I kinda liked her on The Daily Show with Jon Stewart but I fell madly in love with her within the first couple chapters. She's hilarious in a sarcastic and unique way. A little drier than Tina Fey or (for sure) Mindy Kaling, but never in a depressing or boring way, at least to me. I found this much funnier than Amy Poehler's book (don't get me wrong, I really adore her too, it's just a frame of reference to know what to expect!). There is a lot of adult material (it's PG-13, at least) and I generally have only a moderate tolerance for all that, since I often find real raunchiness a little off-putting or kind of disturbing. However, the way she handles grown-up topics is entirely inoffensive, original, and very funny. This book is written a little more like a stand-up routine (like Ellen's) than a memoir (like Amy Poehler's, and Craig Ferguson's is really great, too). I'm on my third listen right now and hoping she writes another book soon!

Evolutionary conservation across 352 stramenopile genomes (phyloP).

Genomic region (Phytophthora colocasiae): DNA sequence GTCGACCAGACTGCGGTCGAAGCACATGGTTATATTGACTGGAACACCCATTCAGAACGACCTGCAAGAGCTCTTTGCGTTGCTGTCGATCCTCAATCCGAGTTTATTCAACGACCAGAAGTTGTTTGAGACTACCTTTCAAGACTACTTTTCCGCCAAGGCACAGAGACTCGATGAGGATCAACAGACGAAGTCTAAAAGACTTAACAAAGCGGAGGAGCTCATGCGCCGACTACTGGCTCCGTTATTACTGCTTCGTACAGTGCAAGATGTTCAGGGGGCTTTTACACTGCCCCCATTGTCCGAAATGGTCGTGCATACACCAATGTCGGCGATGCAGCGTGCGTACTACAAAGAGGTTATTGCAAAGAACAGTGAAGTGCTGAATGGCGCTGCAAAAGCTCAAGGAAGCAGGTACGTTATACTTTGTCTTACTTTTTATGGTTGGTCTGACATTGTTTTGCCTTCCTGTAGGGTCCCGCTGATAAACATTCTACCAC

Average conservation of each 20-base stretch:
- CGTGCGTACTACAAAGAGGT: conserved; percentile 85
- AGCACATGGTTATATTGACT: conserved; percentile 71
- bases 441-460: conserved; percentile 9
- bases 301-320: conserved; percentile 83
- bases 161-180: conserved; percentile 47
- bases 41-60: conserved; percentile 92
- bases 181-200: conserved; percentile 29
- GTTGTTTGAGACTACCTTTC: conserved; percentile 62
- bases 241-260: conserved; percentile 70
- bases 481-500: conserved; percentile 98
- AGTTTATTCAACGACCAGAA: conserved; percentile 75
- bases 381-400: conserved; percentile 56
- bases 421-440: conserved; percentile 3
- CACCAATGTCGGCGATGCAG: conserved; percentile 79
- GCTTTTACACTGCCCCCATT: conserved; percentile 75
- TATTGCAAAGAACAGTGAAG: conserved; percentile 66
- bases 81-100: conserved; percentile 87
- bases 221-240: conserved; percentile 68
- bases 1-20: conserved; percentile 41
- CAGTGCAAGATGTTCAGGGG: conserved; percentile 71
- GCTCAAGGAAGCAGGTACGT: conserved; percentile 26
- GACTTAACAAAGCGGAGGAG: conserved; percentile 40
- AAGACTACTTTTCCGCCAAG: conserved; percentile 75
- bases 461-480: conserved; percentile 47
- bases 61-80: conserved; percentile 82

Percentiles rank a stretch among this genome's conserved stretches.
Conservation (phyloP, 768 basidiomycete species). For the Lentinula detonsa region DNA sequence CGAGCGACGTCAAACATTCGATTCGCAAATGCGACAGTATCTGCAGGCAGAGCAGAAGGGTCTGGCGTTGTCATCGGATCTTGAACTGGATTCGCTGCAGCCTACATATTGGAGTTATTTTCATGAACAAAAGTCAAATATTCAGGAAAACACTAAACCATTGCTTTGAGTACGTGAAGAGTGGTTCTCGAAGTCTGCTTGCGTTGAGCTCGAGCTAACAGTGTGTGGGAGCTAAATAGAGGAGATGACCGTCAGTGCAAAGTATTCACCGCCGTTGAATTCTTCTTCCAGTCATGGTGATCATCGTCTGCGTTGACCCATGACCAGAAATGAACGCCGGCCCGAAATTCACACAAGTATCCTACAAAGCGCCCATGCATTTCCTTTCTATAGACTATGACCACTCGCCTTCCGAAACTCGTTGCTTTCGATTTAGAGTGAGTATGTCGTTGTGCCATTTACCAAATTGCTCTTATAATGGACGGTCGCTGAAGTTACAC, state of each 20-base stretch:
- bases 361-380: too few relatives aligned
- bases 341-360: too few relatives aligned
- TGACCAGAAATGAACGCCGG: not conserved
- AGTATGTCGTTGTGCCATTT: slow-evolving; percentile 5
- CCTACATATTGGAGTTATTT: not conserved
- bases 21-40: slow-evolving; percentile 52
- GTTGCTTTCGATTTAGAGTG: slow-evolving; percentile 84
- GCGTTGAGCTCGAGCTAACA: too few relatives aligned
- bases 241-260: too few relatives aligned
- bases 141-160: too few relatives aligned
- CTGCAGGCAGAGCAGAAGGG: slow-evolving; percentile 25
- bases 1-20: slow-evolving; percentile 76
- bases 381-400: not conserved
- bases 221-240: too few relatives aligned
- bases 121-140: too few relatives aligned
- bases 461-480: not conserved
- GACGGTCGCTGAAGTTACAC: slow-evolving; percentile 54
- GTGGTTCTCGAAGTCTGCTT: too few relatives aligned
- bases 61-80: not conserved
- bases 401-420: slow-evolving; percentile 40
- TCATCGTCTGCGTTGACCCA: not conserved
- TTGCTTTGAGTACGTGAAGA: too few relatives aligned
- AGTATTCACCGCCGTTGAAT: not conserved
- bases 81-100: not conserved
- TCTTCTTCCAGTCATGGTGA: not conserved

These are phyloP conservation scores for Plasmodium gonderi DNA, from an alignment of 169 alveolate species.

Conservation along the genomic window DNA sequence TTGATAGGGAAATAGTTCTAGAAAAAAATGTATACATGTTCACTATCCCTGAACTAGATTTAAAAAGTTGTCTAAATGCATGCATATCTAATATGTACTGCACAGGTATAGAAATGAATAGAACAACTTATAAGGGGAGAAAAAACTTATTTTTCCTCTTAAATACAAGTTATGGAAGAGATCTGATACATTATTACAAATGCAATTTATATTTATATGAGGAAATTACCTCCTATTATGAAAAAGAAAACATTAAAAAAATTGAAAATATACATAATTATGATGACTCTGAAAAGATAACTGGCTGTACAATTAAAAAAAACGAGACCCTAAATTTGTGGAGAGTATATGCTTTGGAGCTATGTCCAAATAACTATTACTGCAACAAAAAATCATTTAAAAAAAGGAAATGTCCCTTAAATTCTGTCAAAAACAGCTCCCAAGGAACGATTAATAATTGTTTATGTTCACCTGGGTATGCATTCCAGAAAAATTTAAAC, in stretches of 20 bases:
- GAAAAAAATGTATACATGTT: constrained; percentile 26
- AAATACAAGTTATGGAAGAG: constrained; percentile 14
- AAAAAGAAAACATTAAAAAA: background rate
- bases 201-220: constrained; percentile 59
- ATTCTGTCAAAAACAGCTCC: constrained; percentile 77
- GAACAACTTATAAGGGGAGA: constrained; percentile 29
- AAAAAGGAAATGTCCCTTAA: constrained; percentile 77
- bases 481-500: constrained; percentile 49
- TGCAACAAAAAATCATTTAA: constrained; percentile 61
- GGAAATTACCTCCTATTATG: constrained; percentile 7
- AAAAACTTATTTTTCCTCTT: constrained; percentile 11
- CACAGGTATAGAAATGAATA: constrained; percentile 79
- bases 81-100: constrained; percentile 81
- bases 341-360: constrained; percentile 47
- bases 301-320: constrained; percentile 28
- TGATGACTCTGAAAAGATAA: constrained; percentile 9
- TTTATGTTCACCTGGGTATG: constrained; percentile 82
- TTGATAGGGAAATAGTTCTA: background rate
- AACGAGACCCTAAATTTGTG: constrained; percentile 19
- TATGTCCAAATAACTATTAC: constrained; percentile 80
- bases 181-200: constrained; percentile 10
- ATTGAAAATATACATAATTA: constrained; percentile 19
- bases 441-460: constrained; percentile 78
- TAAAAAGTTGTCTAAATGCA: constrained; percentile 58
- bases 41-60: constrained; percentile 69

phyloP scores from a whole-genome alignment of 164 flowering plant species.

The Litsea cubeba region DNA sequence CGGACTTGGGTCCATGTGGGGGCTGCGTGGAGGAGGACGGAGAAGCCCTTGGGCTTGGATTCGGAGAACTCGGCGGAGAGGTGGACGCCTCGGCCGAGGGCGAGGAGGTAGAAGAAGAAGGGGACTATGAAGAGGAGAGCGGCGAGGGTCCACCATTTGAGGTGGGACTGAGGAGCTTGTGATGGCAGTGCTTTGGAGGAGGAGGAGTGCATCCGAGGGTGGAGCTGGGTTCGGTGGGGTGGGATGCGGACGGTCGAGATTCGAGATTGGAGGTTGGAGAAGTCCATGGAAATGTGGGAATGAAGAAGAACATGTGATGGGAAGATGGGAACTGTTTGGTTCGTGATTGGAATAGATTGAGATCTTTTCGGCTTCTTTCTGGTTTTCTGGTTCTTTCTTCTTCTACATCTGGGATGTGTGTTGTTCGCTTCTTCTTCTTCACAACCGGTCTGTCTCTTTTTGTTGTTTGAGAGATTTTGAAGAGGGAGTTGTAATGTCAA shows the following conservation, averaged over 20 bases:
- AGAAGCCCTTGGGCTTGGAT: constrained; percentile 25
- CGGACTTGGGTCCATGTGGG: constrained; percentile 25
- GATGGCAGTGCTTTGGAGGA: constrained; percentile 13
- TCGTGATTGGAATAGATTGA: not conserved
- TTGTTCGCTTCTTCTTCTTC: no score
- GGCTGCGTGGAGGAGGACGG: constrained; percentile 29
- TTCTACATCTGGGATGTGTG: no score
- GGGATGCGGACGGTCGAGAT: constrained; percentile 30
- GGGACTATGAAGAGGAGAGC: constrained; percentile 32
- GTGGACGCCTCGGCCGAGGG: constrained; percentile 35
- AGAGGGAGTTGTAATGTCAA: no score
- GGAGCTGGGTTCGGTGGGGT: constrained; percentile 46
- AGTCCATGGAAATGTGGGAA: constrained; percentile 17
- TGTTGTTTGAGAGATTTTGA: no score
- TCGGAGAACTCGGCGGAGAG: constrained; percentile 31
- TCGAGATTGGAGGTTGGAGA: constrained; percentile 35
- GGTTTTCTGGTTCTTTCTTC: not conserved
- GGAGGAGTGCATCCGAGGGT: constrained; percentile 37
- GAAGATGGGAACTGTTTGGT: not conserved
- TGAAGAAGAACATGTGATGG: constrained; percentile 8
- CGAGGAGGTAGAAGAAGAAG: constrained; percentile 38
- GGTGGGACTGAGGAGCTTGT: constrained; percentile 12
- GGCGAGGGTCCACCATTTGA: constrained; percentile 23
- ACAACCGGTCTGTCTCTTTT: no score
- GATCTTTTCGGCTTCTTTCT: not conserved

One funny story after another! If you like the kind of comedy of The Daily Show (Samantha Bee is a correspondence), you will love this book.
Yes. I really like Samantha Bee and I'm always curious about people's paths.
I think this book appeals more to us comedy nerds.
This book is not for the socially conservative or those who are queasy about the seedier side of life. But anyone who watches the Daily Show should know that already. This book is an honest and funny - not pee in your pants funny, but good for several, sometimes uncomfortable, chuckles funny - memoir about growing up as Samantha Bee. Samantha opens her world to us without reservation and reveals the story behind how she became the person we see on television today.
Having the author narrate makes all the difference. Its classic, sarcastic, situational humor that the PC listener may not appreciate. Story line is a little choppy but if you can picture Sam Bees face you will thoroughly enjoy it.
I don't know if she's interesting enough to be writing her memoirs/biography. She's a hoot on the daily show (along with hubby Jason Jones), but her uneventful, middle class Canadian upbringing just isn't book worthy. I giggled a couple of times, and listened all the way through, but I can't recommend it.
Samantha Bee perfectly narrates a series of humorous vignettes from her youth. But the book seemingly randomly ends somewhere in her late 20s? Feels like it should have had about 5 more chapters!